active-protagonist

its one thing to knowhat i have a Thing where i make reactionary protagonists and thats a problem

it another thing to make an active protagonist AND SUDDENLY REALIZE THAT E V E R Y SI N G L E O N E OF MY PROTAGS BEFORE HER HAVE BEEN REAACTIONARY AND ITS SO SO SO SO SO SOSO MUCH MORE FUN TO WRITE PEOPLE WHO ACTUALLY DO THINGS ON THEIR OWN

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Here are some stills from my thesis film. Its about a grim reaper who struggles with her job. 

It was super fun to shoot and to edit!!! I wrote the script and it was so awesome to see it come to life. It was also a dark subject for me- but still fun! And we had scythe fights…..

One thing I learned in reference to that: WHEN YOU TEACH CHEORGRAPHY TO ACTORS YOU SHOULD HAVE THEM REHEARSE LINES HOW YOU WANT THEM TO BE SAID. Because sometimes they’ll have trouble changing the lines or the delivery after they’ve practiced it for so long a certain way. :)

Learning is fun. 

I gave myself a test today.

So while staring at my 750words.com page I didn’t know what to write (This is the first time I’ve written in months.) So I tried to rack my brain and I came up with this: How about I write everything I know about story down so that I can know what I don’t know or fully understand about story. I mean I read all of these books but just about how much of it is sticking?

So here it is, 750 words about what I know about story. 

What I know about story:

When it comes to script writing, active verbs should always be used. 

Story can be structured into three acts:

Act one is the exposition to the problem and the character’s wants and the obstacles facing him/her. This also may expose some sub plots in introduction. Act one ends with the inciting incident which spurns the main character into action to gain what they want.

The second act begins with the character formulating a plan to get what they want or reluctantly discovering what they want because of the inciting incident. This is primarily the time when there is a reaction to the inciting incident and the character acts on his/her own personality to come up with a solution or do something outside of their normal routine to get what they want. The act two break normally arrives during a belly of the whale moment- all of the main characters attempts to get what they want have failed and they must be forced to make a decision weather to continue to work for what they want or to re-evaluate what they want.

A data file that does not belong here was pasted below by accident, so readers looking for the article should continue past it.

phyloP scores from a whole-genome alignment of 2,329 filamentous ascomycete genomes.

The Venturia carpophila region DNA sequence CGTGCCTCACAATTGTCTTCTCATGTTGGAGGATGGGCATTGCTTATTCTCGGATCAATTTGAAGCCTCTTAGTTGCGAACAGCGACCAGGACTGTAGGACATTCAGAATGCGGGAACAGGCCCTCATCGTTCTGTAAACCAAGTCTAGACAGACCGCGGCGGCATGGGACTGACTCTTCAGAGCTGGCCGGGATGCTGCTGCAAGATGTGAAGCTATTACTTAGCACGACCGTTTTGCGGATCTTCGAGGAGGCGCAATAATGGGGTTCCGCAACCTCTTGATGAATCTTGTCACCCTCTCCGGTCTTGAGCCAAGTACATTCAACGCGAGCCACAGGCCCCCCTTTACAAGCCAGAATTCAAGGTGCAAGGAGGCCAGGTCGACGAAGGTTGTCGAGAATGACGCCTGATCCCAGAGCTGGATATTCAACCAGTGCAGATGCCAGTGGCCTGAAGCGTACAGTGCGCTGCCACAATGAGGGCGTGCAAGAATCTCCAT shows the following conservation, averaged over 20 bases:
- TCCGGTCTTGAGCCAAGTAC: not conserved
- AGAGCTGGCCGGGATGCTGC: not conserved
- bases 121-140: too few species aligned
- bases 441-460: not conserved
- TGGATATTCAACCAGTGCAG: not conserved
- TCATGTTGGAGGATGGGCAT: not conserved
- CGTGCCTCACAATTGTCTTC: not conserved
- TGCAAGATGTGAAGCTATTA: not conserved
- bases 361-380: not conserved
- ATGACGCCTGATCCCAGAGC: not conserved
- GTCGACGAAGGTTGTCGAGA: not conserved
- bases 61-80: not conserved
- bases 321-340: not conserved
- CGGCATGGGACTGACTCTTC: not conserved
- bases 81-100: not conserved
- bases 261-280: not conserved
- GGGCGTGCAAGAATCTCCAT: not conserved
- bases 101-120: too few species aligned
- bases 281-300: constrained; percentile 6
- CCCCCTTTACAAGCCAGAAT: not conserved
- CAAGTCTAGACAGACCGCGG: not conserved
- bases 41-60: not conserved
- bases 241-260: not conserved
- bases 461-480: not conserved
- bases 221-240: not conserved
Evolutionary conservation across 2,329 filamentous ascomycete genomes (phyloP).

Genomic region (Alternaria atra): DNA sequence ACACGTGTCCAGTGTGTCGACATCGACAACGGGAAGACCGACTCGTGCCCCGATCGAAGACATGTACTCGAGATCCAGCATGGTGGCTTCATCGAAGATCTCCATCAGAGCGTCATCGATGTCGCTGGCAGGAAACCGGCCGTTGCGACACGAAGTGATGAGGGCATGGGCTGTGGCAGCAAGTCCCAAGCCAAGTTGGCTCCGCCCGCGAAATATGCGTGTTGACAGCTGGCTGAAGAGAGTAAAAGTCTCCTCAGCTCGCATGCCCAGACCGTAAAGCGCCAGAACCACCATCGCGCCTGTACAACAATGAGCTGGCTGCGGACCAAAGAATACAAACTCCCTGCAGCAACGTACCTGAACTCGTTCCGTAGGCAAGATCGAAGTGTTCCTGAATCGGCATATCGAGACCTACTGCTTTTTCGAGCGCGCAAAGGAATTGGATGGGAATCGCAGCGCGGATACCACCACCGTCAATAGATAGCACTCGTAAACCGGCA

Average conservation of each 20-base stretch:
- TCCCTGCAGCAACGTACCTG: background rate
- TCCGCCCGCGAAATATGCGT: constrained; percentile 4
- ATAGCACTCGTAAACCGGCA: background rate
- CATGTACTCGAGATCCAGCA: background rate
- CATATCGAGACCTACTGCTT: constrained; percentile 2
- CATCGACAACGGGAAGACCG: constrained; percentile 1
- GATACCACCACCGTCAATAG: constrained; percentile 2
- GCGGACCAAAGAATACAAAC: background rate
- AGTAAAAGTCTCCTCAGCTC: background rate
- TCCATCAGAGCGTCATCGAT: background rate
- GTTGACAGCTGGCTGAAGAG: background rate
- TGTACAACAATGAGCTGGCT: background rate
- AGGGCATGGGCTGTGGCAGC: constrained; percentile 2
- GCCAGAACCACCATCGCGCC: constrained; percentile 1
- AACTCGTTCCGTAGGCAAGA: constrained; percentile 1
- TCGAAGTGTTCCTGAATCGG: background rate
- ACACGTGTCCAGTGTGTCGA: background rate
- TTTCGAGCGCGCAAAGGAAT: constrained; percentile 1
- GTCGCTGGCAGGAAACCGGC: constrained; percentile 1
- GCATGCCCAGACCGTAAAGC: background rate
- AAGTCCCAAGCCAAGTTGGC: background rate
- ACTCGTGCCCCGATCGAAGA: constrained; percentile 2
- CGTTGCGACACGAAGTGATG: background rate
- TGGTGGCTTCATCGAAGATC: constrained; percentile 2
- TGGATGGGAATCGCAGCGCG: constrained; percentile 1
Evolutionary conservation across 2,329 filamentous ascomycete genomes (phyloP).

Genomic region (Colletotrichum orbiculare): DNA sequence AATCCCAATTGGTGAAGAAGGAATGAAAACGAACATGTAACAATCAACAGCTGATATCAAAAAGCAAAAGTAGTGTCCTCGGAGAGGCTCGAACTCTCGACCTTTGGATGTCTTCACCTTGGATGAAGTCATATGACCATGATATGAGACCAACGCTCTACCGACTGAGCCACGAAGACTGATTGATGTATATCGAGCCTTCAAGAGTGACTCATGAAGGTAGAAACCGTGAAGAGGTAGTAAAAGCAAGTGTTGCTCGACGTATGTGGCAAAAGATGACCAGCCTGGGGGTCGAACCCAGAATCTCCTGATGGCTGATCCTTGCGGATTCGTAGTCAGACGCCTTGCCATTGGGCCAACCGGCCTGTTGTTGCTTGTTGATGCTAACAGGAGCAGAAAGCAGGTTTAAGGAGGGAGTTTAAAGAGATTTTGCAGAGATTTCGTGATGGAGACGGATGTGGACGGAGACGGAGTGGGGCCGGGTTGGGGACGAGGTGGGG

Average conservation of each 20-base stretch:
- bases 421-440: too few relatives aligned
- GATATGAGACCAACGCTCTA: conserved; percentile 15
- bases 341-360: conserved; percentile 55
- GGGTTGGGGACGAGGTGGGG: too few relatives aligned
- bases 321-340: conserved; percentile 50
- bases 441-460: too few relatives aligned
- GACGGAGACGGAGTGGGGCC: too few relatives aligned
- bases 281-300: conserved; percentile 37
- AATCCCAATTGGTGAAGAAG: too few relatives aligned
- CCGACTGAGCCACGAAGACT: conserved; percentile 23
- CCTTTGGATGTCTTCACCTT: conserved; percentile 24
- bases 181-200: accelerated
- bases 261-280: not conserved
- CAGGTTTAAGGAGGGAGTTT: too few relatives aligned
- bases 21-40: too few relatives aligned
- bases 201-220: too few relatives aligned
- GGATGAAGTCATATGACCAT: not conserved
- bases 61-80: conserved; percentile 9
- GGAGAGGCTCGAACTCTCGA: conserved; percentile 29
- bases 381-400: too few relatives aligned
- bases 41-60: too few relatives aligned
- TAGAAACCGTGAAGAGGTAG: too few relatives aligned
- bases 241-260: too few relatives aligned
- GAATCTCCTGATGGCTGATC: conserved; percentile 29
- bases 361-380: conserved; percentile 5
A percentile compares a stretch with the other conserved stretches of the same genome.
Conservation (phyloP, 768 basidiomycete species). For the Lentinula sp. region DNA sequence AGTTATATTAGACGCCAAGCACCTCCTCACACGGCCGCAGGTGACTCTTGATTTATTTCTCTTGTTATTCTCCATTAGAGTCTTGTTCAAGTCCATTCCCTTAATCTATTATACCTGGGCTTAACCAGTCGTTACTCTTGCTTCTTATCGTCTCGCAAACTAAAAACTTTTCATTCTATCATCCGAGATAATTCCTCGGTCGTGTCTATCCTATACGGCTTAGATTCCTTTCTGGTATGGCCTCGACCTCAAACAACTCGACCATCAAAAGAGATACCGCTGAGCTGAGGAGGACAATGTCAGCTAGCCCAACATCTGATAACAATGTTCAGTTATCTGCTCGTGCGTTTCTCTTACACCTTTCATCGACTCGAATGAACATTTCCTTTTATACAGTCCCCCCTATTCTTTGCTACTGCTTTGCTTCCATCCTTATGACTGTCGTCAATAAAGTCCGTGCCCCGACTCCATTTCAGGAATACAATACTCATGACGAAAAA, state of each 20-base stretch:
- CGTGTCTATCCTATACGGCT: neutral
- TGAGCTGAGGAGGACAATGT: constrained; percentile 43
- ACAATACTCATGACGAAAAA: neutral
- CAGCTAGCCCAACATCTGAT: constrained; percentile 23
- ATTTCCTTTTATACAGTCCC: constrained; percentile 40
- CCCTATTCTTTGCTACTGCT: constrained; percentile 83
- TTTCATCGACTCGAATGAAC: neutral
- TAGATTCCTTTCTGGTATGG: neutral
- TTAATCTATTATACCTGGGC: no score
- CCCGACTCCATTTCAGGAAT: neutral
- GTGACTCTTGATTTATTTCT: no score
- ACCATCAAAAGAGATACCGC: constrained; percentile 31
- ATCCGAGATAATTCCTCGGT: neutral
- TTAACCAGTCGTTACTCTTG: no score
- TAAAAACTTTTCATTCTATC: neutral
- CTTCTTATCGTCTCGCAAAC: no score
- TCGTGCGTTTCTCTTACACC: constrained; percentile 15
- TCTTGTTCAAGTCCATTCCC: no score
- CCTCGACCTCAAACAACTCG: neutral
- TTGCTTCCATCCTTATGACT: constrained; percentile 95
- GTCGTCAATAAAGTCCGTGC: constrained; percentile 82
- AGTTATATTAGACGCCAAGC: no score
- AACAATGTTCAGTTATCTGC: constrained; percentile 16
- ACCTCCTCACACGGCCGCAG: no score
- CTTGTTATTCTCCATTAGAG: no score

Act three begins with the decision of what the character really wants. This spurns them into action and they put forth all their efforts into getting what they want. The climax occurs at the height of the emotional and physical efforts when the character’s resolve is most resolute. This is the height of conflict. After the climax there is falling action where the main character must now deal with all that he/she has learned/done during the course of the story and must mend/break ties and accept responsibility for them. 

Character derives from what a character wants and how far they will go to get it. 

So from this we can find two rules: A character has a want and a character has stakes. The stakes are what separates the character from his/her want. These are character objectives and character stakes- every dynamic character will have these. 

Within the story there are also Super Objectives and Super Stakes. A character may want cheese as his character objective but his Super Objective might just be to not feel hungry, now weather he gets the cheese or he decides to eat an apple instead or maybe he’ll go through this whole ordeal to get food and in the end he finds that he’s not hungry (Kung Fu Panda anyone?). 

But character is also made through traits that the writer gives him. There is a driving trait that is displayed most predominately and then there is also sub-traits that serve to make the character more dynamic. Now these traits aren’t discovered by the character saying “I am Shy.” The character interacts with other dynamic supporting characters that serve to forward the sub-traits of the main character. For example a shy character may interact with their outgoing friend. Without saying anything on the nose we can see the differences between the way the two of them dress, stand, act and talk. We know now that the main character is shy just by seeing the differences between the two of them. 

A character must also be an active participant. Its okay for a character to be passive in act 1 until the inciting incident spurns them into action but it does not always make for good drama. A worth while character should be actively seeking a solution to his/her problem. This is very unlike real life where as humans we generally avoid conflict instead of seeking it out. We will obey and grumble without actually doing something about it (speaking quite first hand here). 

All conflict must be an active conflict. There are many different kinds of conflicts depending on which scholar you talk to. The most basic are these:

Human vs. Human

Human vs. World

Human vs. Self

So basically, open conflict with another being, conflict with an establishment/group of people, or conflict with yourself. All conflict must be dynamic, a battle of wills- your antagonist, weather its the world, a human or inside yourself should always be in the right in his/her/its own mind. People are not created evil. The antagonist should think that they are the protagonist, but if we are in the protagonist’s POV they are the antagonist. 

What do I not know now that I’ve written this:

-Ego and super ego and that stuff..?

-Alternate structures apart from the three act structure

-Many active verbs.

-How to structure a character…. there’s quite a few chapter in Robert McKee’s Story about that. 

-Apparently I need to revisit theme and things like that too since it didn’t come to me first off. 

What else did I miss?